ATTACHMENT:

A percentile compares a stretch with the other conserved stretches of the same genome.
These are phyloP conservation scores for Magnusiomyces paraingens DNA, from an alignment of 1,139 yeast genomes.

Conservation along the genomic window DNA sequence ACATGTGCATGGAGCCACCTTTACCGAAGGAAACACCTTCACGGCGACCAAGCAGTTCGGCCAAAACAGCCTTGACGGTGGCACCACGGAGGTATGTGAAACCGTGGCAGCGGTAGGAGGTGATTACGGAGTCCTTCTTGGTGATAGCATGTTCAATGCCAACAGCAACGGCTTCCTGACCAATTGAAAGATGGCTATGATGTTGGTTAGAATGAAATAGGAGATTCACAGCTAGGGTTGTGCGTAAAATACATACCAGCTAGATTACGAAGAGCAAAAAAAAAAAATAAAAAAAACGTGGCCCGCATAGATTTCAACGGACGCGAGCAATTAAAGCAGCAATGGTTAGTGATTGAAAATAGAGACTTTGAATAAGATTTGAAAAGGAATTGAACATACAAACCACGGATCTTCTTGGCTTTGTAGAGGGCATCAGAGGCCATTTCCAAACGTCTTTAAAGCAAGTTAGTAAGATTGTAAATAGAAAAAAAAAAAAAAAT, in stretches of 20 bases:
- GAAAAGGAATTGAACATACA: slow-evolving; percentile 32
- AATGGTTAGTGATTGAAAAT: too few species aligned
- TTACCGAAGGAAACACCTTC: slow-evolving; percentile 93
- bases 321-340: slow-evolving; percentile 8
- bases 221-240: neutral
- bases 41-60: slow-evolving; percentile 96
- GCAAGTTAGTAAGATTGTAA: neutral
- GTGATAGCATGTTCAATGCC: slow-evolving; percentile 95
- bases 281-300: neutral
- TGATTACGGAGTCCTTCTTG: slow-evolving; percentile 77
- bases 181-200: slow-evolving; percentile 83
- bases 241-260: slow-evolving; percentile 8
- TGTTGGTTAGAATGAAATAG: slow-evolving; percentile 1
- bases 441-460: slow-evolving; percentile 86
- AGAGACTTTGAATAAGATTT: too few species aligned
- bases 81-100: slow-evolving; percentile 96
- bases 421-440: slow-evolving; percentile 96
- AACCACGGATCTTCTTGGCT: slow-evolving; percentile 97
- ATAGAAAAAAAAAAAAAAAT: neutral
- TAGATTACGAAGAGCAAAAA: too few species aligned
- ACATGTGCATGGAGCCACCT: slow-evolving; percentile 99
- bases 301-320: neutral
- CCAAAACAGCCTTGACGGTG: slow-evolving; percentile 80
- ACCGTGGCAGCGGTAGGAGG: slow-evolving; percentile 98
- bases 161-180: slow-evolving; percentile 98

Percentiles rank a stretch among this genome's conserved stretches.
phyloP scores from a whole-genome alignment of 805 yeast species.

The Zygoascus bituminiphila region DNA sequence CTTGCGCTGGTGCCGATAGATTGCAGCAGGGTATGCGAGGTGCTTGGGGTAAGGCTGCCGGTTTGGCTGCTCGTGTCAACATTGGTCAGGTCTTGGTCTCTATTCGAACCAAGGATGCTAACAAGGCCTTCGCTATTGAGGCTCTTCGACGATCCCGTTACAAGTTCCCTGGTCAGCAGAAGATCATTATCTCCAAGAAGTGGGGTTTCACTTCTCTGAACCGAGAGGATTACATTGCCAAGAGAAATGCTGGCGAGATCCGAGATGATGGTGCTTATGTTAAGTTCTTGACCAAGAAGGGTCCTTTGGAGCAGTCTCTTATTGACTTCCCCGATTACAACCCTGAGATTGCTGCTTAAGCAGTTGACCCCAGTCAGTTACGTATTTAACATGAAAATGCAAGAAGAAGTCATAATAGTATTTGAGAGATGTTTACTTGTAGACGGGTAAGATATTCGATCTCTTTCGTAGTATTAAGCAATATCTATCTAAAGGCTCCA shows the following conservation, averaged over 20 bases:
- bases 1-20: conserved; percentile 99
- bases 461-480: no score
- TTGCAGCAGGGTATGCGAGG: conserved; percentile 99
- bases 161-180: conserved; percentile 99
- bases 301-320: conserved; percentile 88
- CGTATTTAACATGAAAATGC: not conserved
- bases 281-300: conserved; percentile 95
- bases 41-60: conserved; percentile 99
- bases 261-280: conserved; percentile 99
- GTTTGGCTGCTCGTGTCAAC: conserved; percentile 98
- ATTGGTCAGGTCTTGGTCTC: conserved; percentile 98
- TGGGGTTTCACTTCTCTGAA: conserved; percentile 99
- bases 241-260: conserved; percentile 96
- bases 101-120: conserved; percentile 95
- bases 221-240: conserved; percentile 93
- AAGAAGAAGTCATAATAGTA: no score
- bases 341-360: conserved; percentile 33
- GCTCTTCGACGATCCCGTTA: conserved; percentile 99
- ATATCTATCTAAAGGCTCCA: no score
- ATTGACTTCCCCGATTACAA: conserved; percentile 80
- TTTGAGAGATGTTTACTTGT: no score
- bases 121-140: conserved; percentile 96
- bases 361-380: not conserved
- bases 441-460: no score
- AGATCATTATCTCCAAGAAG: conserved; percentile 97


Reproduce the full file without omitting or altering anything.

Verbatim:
A percentile compares a stretch with the other conserved stretches of the same genome.
These are phyloP conservation scores for Magnusiomyces paraingens DNA, from an alignment of 1,139 yeast genomes.

Conservation along the genomic window DNA sequence ACATGTGCATGGAGCCACCTTTACCGAAGGAAACACCTTCACGGCGACCAAGCAGTTCGGCCAAAACAGCCTTGACGGTGGCACCACGGAGGTATGTGAAACCGTGGCAGCGGTAGGAGGTGATTACGGAGTCCTTCTTGGTGATAGCATGTTCAATGCCAACAGCAACGGCTTCCTGACCAATTGAAAGATGGCTATGATGTTGGTTAGAATGAAATAGGAGATTCACAGCTAGGGTTGTGCGTAAAATACATACCAGCTAGATTACGAAGAGCAAAAAAAAAAAATAAAAAAAACGTGGCCCGCATAGATTTCAACGGACGCGAGCAATTAAAGCAGCAATGGTTAGTGATTGAAAATAGAGACTTTGAATAAGATTTGAAAAGGAATTGAACATACAAACCACGGATCTTCTTGGCTTTGTAGAGGGCATCAGAGGCCATTTCCAAACGTCTTTAAAGCAAGTTAGTAAGATTGTAAATAGAAAAAAAAAAAAAAAT, in stretches of 20 bases:
- GAAAAGGAATTGAACATACA: slow-evolving; percentile 32
- AATGGTTAGTGATTGAAAAT: too few species aligned
- TTACCGAAGGAAACACCTTC: slow-evolving; percentile 93
- bases 321-340: slow-evolving; percentile 8
- bases 221-240: neutral
- bases 41-60: slow-evolving; percentile 96
- GCAAGTTAGTAAGATTGTAA: neutral
- GTGATAGCATGTTCAATGCC: slow-evolving; percentile 95
- bases 281-300: neutral
- TGATTACGGAGTCCTTCTTG: slow-evolving; percentile 77
- bases 181-200: slow-evolving; percentile 83
- bases 241-260: slow-evolving; percentile 8
- TGTTGGTTAGAATGAAATAG: slow-evolving; percentile 1
- bases 441-460: slow-evolving; percentile 86
- AGAGACTTTGAATAAGATTT: too few species aligned
- bases 81-100: slow-evolving; percentile 96
- bases 421-440: slow-evolving; percentile 96
- AACCACGGATCTTCTTGGCT: slow-evolving; percentile 97
- ATAGAAAAAAAAAAAAAAAT: neutral
- TAGATTACGAAGAGCAAAAA: too few species aligned
- ACATGTGCATGGAGCCACCT: slow-evolving; percentile 99
- bases 301-320: neutral
- CCAAAACAGCCTTGACGGTG: slow-evolving; percentile 80
- ACCGTGGCAGCGGTAGGAGG: slow-evolving; percentile 98
- bases 161-180: slow-evolving; percentile 98

Percentiles rank a stretch among this genome's conserved stretches.
phyloP scores from a whole-genome alignment of 805 yeast species.

The Zygoascus bituminiphila region DNA sequence CTTGCGCTGGTGCCGATAGATTGCAGCAGGGTATGCGAGGTGCTTGGGGTAAGGCTGCCGGTTTGGCTGCTCGTGTCAACATTGGTCAGGTCTTGGTCTCTATTCGAACCAAGGATGCTAACAAGGCCTTCGCTATTGAGGCTCTTCGACGATCCCGTTACAAGTTCCCTGGTCAGCAGAAGATCATTATCTCCAAGAAGTGGGGTTTCACTTCTCTGAACCGAGAGGATTACATTGCCAAGAGAAATGCTGGCGAGATCCGAGATGATGGTGCTTATGTTAAGTTCTTGACCAAGAAGGGTCCTTTGGAGCAGTCTCTTATTGACTTCCCCGATTACAACCCTGAGATTGCTGCTTAAGCAGTTGACCCCAGTCAGTTACGTATTTAACATGAAAATGCAAGAAGAAGTCATAATAGTATTTGAGAGATGTTTACTTGTAGACGGGTAAGATATTCGATCTCTTTCGTAGTATTAAGCAATATCTATCTAAAGGCTCCA shows the following conservation, averaged over 20 bases:
- bases 1-20: conserved; percentile 99
- bases 461-480: no score
- TTGCAGCAGGGTATGCGAGG: conserved; percentile 99
- bases 161-180: conserved; percentile 99
- bases 301-320: conserved; percentile 88
- CGTATTTAACATGAAAATGC: not conserved
- bases 281-300: conserved; percentile 95
- bases 41-60: conserved; percentile 99
- bases 261-280: conserved; percentile 99
- GTTTGGCTGCTCGTGTCAAC: conserved; percentile 98
- ATTGGTCAGGTCTTGGTCTC: conserved; percentile 98
- TGGGGTTTCACTTCTCTGAA: conserved; percentile 99
- bases 241-260: conserved; percentile 96
- bases 101-120: conserved; percentile 95
- bases 221-240: conserved; percentile 93
- AAGAAGAAGTCATAATAGTA: no score
- bases 341-360: conserved; percentile 33
- GCTCTTCGACGATCCCGTTA: conserved; percentile 99
- ATATCTATCTAAAGGCTCCA: no score
- ATTGACTTCCCCGATTACAA: conserved; percentile 80
- TTTGAGAGATGTTTACTTGT: no score
- bases 121-140: conserved; percentile 96
- bases 361-380: not conserved
- bases 441-460: no score
- AGATCATTATCTCCAAGAAG: conserved; percentile 97